A growing market for pesticides
The Costa Rican government has adopted a policy towards sustainable agriculture which includes the promotion of Integrated Pest Management (IPM) and non-chemical crop protection. At the same time, pesticides remain exempt from taxes and duties, which inevitably increases their use. A detailed study of direct and hidden pesticide subsidies can assist the government in implementing IPM strategies.
The value of Costa Rica's chemical pesticide imports increased by almost 50% between 1990 and 1994 (see figure 1). The market for fungicides is expanding most rapidly, with imports almost tripling from US$14.9 million in 1990 to US$42.5 million in 1994. Most of this growth can be explained by the expanding banana production and by the increased applications against the most prevalent fungal disease Mycosphaerella fijiensis (Sigatoka negra), that has become resistant to some fungicides.
Research at Costa Rica's National University shows that in 1993 about 18% of all pesticide imports (by volume) were in the World Health Organisation toxicity classification categories Ia, extremely hazardous, or Ib, highly hazardous(2).
Use of the biological pesticide, Bacillus thuringiensis (Bt) has increased, with imports rising from about US$170,000 in 1990 to about US$262,000 in 1994. Quantities imported during this period increased from 14,509 kg to 44,537 kg. The decreased price, from US$11.72/kg to US$5.88/kg, may have stimulated Bt use among farmers.
In 1993 the banana sector accounted for 57% of all pesticides sales, despite occupying less than 10% of Costa Rica's agricultural area. Non-traditional horticultural crops account for 10% of the national pesticide market. In both these sectors pesticide use is very intensive, and in some horticultural production systems excessive pesticide use has been well documented(3,4).
Figure 1: Value of chemical pesticide imports to Costa Rica from 1990 to 1994 (in current USD)
Law, enforcement and monitoring
Crop protection regulations, which are advanced for Central America, adequately cover pesticide use and handling, and residue monitoring. Despite these achievements, implementation has been difficult because:
control costs are prohibitively high due to the huge number of individuals involved in handling pesticides (wholesalers, retailers and especially farmers);
the few resources available for monitoring are distributed among different government agencies which generally operate independently of each other;
violation of the law is often ignored or unpunished as the administration feels that farmers and retailers need time to adjust to the relatively new legislation.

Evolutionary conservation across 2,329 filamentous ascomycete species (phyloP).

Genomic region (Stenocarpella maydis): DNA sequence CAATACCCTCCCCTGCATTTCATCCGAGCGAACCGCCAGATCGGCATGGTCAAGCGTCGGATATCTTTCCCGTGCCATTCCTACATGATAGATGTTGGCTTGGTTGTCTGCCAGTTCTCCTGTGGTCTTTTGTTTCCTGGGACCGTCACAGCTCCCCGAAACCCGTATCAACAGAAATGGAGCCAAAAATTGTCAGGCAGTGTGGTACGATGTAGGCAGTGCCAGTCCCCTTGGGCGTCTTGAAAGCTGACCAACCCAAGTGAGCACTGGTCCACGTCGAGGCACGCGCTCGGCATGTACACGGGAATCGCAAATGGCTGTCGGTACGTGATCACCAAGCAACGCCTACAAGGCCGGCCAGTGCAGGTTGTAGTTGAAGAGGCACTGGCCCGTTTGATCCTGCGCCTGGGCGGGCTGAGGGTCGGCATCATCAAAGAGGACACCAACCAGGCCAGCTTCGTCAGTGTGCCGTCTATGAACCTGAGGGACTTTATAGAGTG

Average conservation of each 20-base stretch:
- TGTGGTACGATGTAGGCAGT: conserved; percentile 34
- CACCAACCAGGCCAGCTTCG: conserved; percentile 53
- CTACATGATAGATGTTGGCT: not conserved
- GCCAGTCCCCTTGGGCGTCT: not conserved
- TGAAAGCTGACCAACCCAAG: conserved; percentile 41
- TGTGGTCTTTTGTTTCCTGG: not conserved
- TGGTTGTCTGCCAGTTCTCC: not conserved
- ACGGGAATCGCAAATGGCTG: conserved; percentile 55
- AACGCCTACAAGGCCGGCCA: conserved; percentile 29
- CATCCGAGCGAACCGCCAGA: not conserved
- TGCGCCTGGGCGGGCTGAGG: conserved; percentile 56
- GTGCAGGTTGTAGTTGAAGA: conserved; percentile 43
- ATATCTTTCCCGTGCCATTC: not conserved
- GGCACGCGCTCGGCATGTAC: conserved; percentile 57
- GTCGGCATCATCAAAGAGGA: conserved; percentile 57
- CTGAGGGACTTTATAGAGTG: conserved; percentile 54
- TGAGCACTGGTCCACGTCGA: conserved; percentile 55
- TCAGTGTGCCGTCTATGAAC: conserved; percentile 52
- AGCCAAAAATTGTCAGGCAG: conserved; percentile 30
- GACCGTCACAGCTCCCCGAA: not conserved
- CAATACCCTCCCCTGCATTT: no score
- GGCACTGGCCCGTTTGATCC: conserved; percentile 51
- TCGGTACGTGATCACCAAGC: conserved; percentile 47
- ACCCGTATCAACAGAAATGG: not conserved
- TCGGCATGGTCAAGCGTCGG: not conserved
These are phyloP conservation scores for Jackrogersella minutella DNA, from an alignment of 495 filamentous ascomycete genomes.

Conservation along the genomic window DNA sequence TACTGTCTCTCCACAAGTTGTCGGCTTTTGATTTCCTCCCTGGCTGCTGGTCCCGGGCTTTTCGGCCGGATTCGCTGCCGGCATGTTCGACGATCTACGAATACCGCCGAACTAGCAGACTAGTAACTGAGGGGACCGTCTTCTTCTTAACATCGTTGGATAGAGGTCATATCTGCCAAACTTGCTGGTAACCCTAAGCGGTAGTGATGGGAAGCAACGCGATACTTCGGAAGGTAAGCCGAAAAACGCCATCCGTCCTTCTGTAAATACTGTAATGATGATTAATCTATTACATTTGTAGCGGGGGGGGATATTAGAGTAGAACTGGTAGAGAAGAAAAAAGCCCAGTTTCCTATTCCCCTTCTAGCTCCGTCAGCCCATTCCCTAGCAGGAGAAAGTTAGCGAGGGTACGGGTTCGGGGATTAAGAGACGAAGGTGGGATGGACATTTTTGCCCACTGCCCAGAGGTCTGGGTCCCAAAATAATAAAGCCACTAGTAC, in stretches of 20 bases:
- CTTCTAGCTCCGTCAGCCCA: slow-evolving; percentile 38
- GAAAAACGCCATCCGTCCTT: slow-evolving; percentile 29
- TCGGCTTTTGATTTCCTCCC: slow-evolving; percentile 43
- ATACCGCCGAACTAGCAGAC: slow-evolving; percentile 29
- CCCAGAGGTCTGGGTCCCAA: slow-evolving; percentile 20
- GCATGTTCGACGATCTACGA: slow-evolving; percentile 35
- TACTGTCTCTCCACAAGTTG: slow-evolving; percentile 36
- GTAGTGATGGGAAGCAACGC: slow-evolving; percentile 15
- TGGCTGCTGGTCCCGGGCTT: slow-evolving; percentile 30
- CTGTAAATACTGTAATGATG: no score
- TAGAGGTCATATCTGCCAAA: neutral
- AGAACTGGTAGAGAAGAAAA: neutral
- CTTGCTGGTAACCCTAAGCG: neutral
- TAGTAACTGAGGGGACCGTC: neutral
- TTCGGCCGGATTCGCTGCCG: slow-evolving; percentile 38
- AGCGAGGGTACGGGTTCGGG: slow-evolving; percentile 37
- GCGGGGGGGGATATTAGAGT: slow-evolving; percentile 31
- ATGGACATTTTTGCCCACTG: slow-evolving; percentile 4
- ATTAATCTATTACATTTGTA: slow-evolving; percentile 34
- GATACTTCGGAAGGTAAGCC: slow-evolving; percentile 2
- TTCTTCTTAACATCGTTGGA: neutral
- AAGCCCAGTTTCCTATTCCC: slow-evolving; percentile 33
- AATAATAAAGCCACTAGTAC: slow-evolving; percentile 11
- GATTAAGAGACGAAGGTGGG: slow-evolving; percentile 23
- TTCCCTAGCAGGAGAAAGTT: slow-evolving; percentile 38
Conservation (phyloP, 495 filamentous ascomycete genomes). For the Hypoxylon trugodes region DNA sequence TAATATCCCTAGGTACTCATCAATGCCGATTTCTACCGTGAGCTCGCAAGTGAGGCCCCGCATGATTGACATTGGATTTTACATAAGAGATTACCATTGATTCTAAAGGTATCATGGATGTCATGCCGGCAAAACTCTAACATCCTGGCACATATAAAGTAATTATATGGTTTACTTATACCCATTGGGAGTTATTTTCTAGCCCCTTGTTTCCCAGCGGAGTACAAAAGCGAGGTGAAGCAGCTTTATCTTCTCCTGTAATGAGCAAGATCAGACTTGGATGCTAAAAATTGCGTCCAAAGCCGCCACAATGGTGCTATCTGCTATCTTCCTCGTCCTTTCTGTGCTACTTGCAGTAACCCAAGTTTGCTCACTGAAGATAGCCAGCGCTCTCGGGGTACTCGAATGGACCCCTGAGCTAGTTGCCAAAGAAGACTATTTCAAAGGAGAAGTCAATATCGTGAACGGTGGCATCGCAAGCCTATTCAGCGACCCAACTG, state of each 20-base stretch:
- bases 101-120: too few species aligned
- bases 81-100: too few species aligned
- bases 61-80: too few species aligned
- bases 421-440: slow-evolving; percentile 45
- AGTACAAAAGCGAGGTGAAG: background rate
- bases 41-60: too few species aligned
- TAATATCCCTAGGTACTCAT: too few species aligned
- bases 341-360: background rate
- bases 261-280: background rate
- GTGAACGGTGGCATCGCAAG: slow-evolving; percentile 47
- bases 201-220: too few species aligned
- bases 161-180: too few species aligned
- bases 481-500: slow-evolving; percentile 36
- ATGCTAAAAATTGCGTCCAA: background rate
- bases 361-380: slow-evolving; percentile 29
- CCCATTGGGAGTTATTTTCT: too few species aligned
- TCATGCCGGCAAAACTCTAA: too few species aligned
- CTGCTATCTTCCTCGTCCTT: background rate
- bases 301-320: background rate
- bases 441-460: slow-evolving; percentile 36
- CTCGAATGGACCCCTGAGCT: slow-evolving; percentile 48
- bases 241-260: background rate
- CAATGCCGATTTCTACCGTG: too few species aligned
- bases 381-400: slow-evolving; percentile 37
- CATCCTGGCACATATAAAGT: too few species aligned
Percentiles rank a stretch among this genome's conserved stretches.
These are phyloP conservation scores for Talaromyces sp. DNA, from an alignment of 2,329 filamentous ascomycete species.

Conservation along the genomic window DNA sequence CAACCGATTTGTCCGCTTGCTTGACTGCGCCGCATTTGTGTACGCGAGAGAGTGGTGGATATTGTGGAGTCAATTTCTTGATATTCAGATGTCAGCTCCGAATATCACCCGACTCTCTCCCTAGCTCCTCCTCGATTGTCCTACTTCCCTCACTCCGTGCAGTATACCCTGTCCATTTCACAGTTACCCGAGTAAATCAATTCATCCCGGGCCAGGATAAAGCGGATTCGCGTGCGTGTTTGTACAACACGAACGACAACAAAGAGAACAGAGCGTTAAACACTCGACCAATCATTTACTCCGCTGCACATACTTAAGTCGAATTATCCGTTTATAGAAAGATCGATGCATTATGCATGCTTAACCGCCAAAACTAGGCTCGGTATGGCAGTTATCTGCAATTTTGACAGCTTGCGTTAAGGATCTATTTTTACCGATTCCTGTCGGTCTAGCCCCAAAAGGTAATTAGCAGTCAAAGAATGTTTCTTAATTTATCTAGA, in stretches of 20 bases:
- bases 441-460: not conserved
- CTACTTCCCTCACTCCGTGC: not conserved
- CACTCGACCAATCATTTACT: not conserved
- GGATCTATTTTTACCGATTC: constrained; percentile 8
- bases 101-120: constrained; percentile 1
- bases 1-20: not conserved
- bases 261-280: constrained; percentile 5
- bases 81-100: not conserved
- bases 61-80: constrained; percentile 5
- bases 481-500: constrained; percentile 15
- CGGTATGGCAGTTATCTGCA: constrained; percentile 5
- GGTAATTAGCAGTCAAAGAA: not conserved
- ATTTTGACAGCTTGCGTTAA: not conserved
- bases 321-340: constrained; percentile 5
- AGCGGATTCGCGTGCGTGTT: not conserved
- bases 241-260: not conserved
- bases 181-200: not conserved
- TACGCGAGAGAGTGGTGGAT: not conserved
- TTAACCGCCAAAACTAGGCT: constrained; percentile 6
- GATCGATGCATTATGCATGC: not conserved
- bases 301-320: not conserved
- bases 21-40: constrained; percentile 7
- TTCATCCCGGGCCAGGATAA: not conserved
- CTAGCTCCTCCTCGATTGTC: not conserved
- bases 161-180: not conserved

A study by Castro Córdoba in 1995(5) indicated that legislation relating to pesticide monitoring involved too many institutions leading to inter-departmental friction and neglect of duties. Staff in one department may assume that staff in other departments are handling a particular issue, but no consultation takes place. For example, checking pesticide retailers' storage facilities is a monitoring activity which involves four organisations: the Ministries of Agriculture, Health and Labour, and the Association of Agronomists.
In general, banks exercise a strong influence over the choice of farming technology used by those farmers who seek loans. The farmers receive recommendations and often technical assistance from the banks and must submit details of the production technology on the crops they intend to grow. Banks interviewed in Costa Rica did not impose specific requirements for crop protection, but could require the farmer to prove that his or her chosen production technology is viable.
Information on crop protection
On the whole few technical alternatives to pesticides are offered to farmers, although links between research and extension do exist for some specific IPM projects.
In Costa Rica there is little experience of IPM within the extension service. The most popular form of IPM extension involves inviting farmers to field days where results of research are displayed. Unfortunately, many scientists, government officials and extension workers tend to consider IPM simply as a threshold-based chemical control which may involve a little additional non-chemical control. Some also question the effectiveness of IPM methodology because of the unpredictable nature of pests and the strong influence of farm-specific factors. As a result, IPM training differs significantly from the Farmer Field Schools concept now widely used in Asia(6).
Information dissemination by industry and
The major source of crop protection information for farmers comes from pesticide sales staff. There are shops selling pesticides across all regions of Costa Rica, which makes it far easier for a farmer to reach a pesticide retailer than an official extension worker. Information is thus disseminated by the pesticides industry sales representatives and advertisements aiming to increase pesticide sales. The profit motive of industry and the pesticide retailers is not compatible with the dissemination of IPM strategies, especially if there is a lack of information on non-chemical alternatives.
Tax exemption for pesticides versus
Pesticides are exempt from tax and duty in Costa Rica. Curiously enough, this has not been seen as a contradiction to the government's objective of promoting IPM and sustainable agriculture. Pesticide policies focus on legislative measures and education, but do not include economic policy instruments. The most promising policy potentially involves implementing an environmental pesticides tax. This would lead to a reduction in pesticide use, and generate funds to strengthen measures such as research and extension in IPM or organic farming, and provide special credit schemes for farmers who produce food in an environmentally safe way. Administratively, the implementation of such a tax in Costa Rica would be possible through a 'selective sales tax'.